“But so that we may not cause offense, go to the lake, and throw out your line. Take the first fish you catch; open its mouth and you will find a four-drachma coin. Take it and give it to them for my tax and yours” (Mt. 17:25).

April 15. Tax day.

Today also marks Good Friday, the day Jesus was crucified 2022 years ago. He was heavily taxed for sins He didn’t earn. He paid unfathomable penalty on the Cross.

In the book of Matthew, Capernaum tax collectors question Peter if Jesus paid temple taxes (Mt. 17:24). Temple taxes defrayed worship costs and since Jesus taught at the temple, collectors wanted their dues. They were awed by His works, but directed their taxing question to Peter.

Peter assured them that His Teacher paid. He led by faith and works followed, which included world laws. Jesus relied on alms and miracles for provision and since He wasn’t paid to teach, He needed a miracle to cover His temple tax.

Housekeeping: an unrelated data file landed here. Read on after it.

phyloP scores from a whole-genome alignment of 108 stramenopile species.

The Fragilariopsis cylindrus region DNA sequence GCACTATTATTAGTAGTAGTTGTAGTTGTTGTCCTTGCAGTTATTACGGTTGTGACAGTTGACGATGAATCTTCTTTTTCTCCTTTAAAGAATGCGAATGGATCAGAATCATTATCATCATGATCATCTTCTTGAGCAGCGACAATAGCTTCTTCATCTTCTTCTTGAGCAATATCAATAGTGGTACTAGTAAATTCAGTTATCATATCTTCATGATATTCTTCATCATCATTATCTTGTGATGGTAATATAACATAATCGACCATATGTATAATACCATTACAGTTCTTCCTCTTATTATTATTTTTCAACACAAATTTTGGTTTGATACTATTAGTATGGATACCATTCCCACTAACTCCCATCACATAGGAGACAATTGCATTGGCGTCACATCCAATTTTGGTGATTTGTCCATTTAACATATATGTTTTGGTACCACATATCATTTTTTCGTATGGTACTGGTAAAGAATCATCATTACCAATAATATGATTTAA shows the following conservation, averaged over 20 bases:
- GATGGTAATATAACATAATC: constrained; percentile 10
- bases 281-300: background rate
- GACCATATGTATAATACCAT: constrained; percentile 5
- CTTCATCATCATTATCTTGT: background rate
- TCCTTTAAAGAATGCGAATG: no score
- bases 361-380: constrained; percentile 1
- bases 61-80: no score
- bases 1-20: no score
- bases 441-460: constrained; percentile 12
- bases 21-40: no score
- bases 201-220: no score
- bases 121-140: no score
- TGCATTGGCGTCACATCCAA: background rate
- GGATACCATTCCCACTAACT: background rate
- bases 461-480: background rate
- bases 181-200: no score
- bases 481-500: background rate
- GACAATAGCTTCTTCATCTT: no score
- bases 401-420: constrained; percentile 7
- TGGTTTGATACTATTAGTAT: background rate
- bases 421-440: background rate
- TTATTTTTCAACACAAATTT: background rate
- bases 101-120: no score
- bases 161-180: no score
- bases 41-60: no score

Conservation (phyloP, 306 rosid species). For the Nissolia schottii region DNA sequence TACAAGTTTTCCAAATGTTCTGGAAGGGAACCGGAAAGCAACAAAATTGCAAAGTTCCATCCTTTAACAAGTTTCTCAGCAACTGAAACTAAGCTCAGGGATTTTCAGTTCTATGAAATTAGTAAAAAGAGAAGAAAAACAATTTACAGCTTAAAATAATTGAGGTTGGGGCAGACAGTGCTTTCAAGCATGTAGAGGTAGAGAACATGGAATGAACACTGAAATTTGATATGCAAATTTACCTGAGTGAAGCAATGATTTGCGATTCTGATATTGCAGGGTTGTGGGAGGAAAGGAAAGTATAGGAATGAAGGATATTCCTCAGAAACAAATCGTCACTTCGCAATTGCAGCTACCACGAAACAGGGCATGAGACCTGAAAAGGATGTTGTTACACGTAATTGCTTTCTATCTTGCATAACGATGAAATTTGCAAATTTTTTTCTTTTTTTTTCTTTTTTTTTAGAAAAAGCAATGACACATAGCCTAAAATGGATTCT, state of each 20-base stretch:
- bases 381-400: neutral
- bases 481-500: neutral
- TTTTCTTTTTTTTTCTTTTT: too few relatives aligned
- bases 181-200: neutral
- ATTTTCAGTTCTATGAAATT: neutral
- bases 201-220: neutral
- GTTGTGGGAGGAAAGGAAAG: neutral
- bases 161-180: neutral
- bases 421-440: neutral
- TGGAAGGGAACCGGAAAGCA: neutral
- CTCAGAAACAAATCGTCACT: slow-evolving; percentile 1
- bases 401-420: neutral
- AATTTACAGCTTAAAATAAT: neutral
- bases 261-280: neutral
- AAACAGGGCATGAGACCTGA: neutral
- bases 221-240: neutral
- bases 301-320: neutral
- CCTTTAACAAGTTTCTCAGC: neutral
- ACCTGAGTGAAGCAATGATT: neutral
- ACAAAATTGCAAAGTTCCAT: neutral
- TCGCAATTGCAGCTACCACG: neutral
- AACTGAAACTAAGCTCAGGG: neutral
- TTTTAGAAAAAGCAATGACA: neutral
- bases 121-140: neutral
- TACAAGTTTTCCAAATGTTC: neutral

In Matthew 17:26, Jesus told Peter to go to the lake, catch the first fish, and draw a coin from its mouth. Jesus responded to God’s lead and in turn, Peter obeyed Jesus’s unusual request. I appreciate how He promised Peter he’d find money from the first fish. Peter didn’t have to check every mouth on his fishing line.

Peter was called to be a fisher of men, so it seems logical that Peter witnessed a miracle casted from a bank of obedience. God could have remitted tax credit via an angel, but to honor Jesus’s humbleness, He sent Jesus and Peter to remote waters to withdraw a fish.

Teacher and student unified a trust-based lesson when provision required immediate compliance. God taught that Jesus had dominion over all creation above and below sea level.

On a side note, in a school of fins, was the fish that carried the coin considered the Teacher’s pet? Like Jesus, the fish put money where his mouth was and carried a timeless message.

Taxed with trust and action for eternity,


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